Note to self: All elements combined to make this a terrific meal, and it looked dazzling as well.
I’m not really trying to serve fish almost every night, but I find that, for me at this time, having at least a small portion of either seafood or meat makes it easier to build a good vegetable accompaniment (it’s an ‘accompaniment’, so it has to accompany something), and meat just doesn’t interest me as much as fish does right now. I also still think that it’s very often more interesting to serve wine with an entrée which includes something other than just vegetables, although that too may change for me.
On my way uptown to a recital early this evening I thought about the fact that I hadn’t really planned what I was going to prepare for dinner, and the fact that that seemed to have been a conscious decision. Then I quickly made the connection between the subway route we would be taking home and the fact that the Whole Foods on the corner of 24th and 7th always has wild northwestern salmon, and it’s often on sale. Barry had mentioned that we had a larger supply of good pinot noir on hand than usual, and I thought of the dill flowers in the refrigerator door, and the bag of Corno di Toro sweet peppers in the crisper which I was anxious to try. Salmon sounded absolutely right.
- one 12-and-a-half-ounce fillet of wild Coho salmon from Whole foods, cut into two servings, placed in an oval, enameled cast iron pan in which about two tablespoons of unsalted butter had been allowed to heat until the foam began to recede, but not introduced before a small handful of slightly-crushed ramp fruit from Berried Treasures had been warmed in it, the pan with the salmon then placed in a 450º oven for about 7 minutes, the fillets flipped a little more than half way through, removed when barely cooked through, arranged on plates, sprinkled with Maldon salt, freshly-ground Tellicherry pepper, and – most importantly – some fresh dill flowers from Crock & Jar/Rise & Root, in the Union Square Greenmarket, where almost everything else mentioned in these ‘pages’ has been found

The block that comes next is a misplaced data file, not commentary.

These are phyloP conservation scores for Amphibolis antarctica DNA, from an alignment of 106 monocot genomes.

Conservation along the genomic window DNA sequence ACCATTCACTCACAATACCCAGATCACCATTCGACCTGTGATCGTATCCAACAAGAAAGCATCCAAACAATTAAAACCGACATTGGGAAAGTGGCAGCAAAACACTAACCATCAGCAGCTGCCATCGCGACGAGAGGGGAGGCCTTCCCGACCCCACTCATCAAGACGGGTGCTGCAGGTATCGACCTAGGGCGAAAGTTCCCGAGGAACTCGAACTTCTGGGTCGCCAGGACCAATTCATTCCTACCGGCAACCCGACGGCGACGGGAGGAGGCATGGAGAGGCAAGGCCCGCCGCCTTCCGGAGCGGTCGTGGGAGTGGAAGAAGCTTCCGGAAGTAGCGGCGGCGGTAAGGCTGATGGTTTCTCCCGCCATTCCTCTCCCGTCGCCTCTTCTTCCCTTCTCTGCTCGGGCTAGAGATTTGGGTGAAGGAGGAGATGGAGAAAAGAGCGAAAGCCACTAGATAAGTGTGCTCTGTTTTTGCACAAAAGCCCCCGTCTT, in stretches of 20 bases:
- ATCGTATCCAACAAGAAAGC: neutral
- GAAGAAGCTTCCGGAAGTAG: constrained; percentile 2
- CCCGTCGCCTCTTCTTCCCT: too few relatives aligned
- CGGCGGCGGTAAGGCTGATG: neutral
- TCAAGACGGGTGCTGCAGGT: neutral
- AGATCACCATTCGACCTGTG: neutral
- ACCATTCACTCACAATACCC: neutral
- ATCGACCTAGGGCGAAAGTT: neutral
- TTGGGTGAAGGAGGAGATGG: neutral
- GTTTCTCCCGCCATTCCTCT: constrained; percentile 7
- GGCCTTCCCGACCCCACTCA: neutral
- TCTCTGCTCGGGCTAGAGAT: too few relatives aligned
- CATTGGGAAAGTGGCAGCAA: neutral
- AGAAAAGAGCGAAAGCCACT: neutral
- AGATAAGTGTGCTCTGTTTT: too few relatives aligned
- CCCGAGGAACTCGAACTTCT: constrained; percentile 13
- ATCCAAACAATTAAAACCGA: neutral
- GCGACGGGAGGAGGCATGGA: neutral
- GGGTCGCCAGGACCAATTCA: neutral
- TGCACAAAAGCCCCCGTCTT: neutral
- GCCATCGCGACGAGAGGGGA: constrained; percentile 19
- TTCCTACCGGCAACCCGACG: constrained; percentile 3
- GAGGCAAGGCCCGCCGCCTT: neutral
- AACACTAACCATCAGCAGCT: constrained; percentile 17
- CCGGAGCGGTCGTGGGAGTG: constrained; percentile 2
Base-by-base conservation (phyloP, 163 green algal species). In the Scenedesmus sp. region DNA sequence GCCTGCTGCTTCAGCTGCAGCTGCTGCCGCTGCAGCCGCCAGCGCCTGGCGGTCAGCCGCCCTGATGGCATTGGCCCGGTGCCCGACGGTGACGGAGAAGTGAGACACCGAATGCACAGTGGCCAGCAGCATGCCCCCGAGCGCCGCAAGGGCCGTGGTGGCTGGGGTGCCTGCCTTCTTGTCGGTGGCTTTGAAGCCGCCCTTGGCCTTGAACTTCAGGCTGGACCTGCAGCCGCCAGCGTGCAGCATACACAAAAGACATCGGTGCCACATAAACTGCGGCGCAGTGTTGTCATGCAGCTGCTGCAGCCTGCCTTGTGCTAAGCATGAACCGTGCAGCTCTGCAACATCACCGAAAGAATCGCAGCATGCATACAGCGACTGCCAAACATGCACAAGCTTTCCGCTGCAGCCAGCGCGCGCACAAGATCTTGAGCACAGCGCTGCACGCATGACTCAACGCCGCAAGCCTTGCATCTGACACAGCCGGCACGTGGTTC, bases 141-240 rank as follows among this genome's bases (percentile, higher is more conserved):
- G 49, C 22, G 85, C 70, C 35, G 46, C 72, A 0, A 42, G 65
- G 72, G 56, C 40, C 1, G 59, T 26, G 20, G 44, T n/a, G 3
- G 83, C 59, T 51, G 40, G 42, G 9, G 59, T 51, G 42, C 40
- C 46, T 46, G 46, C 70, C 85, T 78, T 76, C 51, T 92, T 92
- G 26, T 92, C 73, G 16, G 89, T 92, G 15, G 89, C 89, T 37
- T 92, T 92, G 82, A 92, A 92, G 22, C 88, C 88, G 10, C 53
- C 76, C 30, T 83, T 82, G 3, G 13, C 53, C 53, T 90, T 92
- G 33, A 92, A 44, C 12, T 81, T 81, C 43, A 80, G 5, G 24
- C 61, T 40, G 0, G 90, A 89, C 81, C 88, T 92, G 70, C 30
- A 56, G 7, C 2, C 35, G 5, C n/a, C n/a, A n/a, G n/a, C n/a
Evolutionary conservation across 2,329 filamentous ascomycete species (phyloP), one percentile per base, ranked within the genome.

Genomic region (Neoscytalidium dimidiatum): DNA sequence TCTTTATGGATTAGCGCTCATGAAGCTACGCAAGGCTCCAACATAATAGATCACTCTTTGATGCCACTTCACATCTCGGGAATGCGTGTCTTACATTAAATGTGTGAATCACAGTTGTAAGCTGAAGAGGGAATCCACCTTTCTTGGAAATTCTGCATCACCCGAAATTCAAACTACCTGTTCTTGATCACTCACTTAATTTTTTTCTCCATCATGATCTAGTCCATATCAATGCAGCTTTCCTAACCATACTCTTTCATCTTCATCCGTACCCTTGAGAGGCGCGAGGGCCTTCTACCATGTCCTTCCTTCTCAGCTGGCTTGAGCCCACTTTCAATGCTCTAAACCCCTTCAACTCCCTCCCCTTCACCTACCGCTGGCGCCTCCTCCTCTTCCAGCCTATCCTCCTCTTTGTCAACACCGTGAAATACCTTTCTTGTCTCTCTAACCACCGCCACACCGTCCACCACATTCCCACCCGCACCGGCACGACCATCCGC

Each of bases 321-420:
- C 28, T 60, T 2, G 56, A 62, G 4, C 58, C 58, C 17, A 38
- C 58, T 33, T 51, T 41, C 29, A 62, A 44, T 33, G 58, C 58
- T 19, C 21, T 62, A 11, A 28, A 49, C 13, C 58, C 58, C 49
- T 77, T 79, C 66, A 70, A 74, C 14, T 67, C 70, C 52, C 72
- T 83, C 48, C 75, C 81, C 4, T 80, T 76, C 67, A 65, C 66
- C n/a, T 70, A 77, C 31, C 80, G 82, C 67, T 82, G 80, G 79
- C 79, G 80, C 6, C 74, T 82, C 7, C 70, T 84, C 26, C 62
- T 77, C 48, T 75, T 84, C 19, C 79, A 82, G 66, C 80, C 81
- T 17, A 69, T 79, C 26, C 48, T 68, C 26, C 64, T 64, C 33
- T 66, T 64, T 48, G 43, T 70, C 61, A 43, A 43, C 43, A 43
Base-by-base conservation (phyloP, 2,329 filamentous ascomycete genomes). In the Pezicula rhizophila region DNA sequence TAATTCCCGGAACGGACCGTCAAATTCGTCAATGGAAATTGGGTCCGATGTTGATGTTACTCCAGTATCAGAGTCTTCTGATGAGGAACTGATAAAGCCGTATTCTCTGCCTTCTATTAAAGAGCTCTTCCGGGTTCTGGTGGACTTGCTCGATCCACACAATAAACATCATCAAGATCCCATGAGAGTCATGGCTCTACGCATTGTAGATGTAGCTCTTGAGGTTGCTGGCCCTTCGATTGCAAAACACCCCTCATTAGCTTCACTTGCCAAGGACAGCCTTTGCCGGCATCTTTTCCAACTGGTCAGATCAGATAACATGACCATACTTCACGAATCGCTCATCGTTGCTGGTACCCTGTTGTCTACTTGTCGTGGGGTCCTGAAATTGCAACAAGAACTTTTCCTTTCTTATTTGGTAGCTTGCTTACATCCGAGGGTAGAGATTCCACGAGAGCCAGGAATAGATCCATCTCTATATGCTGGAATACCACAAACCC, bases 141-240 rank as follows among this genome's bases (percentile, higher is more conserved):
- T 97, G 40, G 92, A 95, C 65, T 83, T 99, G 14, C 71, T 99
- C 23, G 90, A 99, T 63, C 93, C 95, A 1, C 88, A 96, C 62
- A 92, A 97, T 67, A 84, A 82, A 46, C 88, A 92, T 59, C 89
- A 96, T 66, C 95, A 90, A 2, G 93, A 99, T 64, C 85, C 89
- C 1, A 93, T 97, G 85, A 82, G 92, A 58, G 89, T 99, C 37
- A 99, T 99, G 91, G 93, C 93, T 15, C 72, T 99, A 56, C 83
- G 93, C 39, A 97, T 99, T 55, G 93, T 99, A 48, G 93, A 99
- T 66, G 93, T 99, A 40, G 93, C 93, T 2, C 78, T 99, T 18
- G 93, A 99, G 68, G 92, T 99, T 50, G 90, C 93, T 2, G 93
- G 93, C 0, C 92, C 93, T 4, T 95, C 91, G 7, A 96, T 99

- delicious Corno di Toro long sweet frying peppers (red and yellow) from Campo Rosso Farm, stemmed, split, seeded, the piths remove, sliced lengthwise once or twice, fried in olive oil pressed under a weighted pan, first skin side down until blistered, then turned and fried, again under a weighted pan, for another 30 seconds or so, a small handful of washed and dried whole basil leaves and a splash of (medium quality) balsamic vinegar added to the pan, stirring for a few seconds until the herb is wilted and the vinegar has sort of exploded in the heated oil, which was then removed from the heat and the vegetable served
- a salad of husk cherries from Oak Grove Plantation, arugula from Phillips Farm, and a generous amount of fresh fennel seed – and pollen – from Lani’s Farm, dressed with good olive oil, lemon juice, Maldon salt, and freshly-ground Tellicherry pepper [the only quibble I have with the entire meal is that, while the husk cherries look great whole, they’re very difficult to pick up with a fork; next time I’ll try to remember to slice them in two before adding them to the greens]
- the wine was an Oregon red, Elk Cove Vineyards ‘La Sirene’ Willamette Valley Pinot Noir 2011, the gift of a friend
- the music was Haydn, Symphonies No, 20 and 21, performed by the Austro-Hungarian Haydn Orchestra under Adám Fischer